Economic life in Nigeria was virtually brought to a standstill in a four-day general strike that began on October 11. The strike was called by the Nigerian Labour Congress (NLC), which represents 29 of the country’s blue-collar unions. It was in protest against a recent 25 percent increase in the price of fuel. Fuel prices have more than doubled since some subsidies were removed in October 2003.
This was the sixth strike to be organised by the NLC since President Obasanjo began to phase out fuel subsidies three years ago. Support for the action was widespread. All over the country factories, shops, banks, government offices, filling stations, schools and hospitals remaining closed, leaving the streets of major cities almost deserted.
In Abuja and in many other states, armed police took to the streets in an attempt to intimidate the strikers. On the first day of the strike, police fought running battles in the northern city of Kaduna with protesters. The police killed a 12-year-old boy and 14 demonstrators were arrested.
In Ibadan 30 Polytechnic students were wounded when police threw tear gas into their halls of residence. In Awka nine strike leaders were arrested.
In Benin young demonstrators bore placards that read, “No to fuel increase. Obasanjo must go, or we must die if Obasanjo remains.”
NLC spokesman Owei Lakemfa told Agence France Presse (AFP) that armed gangs attacked NLC activists in Lagos while police stood by and did nothing. He said, “Many cars in the convoy, including those belonging to labour leaders, were damaged. Many people, including journalists and NLC officials, were injured. As human beings, if we are attacked next time we will defend ourselves.”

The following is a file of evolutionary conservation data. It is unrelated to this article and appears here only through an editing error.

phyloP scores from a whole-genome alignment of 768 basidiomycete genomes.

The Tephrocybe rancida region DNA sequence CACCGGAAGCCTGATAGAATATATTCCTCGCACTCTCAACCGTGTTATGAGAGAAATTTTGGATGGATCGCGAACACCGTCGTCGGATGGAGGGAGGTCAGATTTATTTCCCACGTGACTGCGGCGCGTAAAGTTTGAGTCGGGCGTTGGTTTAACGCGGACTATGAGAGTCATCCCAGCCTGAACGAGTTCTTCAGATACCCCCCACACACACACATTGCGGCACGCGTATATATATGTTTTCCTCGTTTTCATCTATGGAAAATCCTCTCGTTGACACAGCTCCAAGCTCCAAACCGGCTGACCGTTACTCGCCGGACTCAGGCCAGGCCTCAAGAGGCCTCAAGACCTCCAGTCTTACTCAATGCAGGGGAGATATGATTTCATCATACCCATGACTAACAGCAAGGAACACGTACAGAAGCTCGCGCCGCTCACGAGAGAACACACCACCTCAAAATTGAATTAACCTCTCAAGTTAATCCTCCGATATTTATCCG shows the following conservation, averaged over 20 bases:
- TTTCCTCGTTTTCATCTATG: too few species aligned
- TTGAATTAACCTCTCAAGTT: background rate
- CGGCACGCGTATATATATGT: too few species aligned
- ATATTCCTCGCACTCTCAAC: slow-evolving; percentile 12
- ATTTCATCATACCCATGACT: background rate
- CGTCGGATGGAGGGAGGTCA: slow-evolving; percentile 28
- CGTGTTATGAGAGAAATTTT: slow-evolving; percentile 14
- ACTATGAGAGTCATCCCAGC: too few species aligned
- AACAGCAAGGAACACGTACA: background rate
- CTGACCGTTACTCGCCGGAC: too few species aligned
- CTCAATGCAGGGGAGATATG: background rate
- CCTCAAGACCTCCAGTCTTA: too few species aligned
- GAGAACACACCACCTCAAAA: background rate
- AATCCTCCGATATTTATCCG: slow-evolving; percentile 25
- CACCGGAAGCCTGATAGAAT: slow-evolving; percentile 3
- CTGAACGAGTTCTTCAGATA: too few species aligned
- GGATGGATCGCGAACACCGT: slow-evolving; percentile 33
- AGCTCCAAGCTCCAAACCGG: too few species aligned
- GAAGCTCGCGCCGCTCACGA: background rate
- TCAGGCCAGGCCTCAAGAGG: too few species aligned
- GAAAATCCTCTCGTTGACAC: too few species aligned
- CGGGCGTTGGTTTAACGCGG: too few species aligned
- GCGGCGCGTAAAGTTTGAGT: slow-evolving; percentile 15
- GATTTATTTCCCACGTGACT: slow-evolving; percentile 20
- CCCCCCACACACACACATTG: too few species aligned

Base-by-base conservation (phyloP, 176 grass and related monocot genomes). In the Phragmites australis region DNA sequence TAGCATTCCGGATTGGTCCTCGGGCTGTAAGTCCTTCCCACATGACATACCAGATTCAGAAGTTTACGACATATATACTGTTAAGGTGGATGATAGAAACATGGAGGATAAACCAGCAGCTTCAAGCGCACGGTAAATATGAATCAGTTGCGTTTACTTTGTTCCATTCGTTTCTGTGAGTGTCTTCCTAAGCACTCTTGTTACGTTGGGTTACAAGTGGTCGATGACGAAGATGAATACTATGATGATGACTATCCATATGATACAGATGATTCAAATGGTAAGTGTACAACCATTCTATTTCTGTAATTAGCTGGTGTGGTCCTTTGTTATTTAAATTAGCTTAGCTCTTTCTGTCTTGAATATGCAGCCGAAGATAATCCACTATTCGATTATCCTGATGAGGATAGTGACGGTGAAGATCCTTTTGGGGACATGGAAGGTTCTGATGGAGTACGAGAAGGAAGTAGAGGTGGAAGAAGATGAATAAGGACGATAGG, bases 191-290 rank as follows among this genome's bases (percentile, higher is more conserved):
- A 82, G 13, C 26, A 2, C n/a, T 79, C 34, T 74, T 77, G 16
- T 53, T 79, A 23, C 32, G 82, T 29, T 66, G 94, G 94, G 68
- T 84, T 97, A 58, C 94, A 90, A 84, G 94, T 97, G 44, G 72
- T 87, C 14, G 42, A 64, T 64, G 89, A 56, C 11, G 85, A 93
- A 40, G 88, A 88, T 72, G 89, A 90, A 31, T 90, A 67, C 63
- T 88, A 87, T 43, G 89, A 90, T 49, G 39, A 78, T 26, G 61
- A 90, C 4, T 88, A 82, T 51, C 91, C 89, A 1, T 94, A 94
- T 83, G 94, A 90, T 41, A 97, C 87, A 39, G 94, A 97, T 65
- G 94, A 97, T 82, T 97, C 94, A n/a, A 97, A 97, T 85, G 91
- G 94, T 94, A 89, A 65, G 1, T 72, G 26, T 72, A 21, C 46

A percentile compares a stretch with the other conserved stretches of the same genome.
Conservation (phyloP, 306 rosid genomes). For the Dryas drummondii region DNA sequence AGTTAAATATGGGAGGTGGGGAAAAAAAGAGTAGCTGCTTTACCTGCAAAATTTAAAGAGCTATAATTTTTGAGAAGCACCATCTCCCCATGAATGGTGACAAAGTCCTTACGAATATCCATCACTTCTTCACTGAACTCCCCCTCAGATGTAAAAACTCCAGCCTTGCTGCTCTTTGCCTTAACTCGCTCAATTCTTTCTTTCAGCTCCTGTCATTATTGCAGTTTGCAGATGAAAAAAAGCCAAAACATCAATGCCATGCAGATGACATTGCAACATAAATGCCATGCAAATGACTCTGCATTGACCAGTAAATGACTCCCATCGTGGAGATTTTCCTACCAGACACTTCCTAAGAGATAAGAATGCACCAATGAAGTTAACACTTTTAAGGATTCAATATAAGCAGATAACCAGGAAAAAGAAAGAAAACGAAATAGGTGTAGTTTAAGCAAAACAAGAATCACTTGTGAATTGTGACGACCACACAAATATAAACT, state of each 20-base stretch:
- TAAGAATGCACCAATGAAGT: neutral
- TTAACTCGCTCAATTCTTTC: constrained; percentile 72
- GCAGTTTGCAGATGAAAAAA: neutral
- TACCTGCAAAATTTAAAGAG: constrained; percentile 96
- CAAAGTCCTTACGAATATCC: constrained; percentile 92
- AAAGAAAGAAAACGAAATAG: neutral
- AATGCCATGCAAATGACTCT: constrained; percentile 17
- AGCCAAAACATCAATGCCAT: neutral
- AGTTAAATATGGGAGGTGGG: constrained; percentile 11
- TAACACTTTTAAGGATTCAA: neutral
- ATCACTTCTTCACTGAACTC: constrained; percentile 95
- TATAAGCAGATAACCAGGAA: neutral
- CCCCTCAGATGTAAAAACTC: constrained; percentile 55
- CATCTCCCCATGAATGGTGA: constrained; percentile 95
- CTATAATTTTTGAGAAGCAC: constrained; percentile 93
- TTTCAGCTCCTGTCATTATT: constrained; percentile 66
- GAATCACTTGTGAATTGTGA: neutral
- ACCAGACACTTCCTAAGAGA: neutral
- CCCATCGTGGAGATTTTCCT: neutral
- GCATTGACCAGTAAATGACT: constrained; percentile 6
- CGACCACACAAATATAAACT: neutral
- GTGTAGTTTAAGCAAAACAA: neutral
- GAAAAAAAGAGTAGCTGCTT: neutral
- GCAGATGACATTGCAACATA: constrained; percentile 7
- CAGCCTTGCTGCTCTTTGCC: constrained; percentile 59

Two days before the strike began, Adams Oshiomhole, president of the NLC, was arrested by 15 members of the State Security Service (SSS) at Abuja airport as he was about to board a flight to Lagos. He was released several hours later.
The strike was supported by civic groups and opposition parties. Femi Aborisade, general secretary of the National Conscience Party, was arrested by the SSS when he was being questioned at police headquarters in Abuja in an attempt to pressure him to drop his support for the strike.
Some workers in the oil industry were called out, but the union leaders did not set out to seriously disrupt production.
Mojibayo Fadakinte, general secretary of NUPENG, the blue-collar oil workers’ union, insisted, “Our members are part of the strike. But as for oil production, skeletal operations are going on.”
Union members working in the offices were asked to stay at home and the union refused to allow crew changes at oil platforms and export terminals, but had not asked members there to down tools.
Mojibayo Fadakinte, general secretary of the white-collar union PENGASSAN, which is not a member of the NLC, told AFP, “The strike has not disrupted oil production and it will not. We have not asked our members to shut down oil production.”
Royal Dutch Shell claimed that the oil was still flowing. But the BBC reported that production had been reduced by at least 20,000 barrels a day because of a pipeline fire in the area of the Niger Delta. The village where the fire broke out is in the homeland of the Ogoni people, who have had a long running dispute with Shell.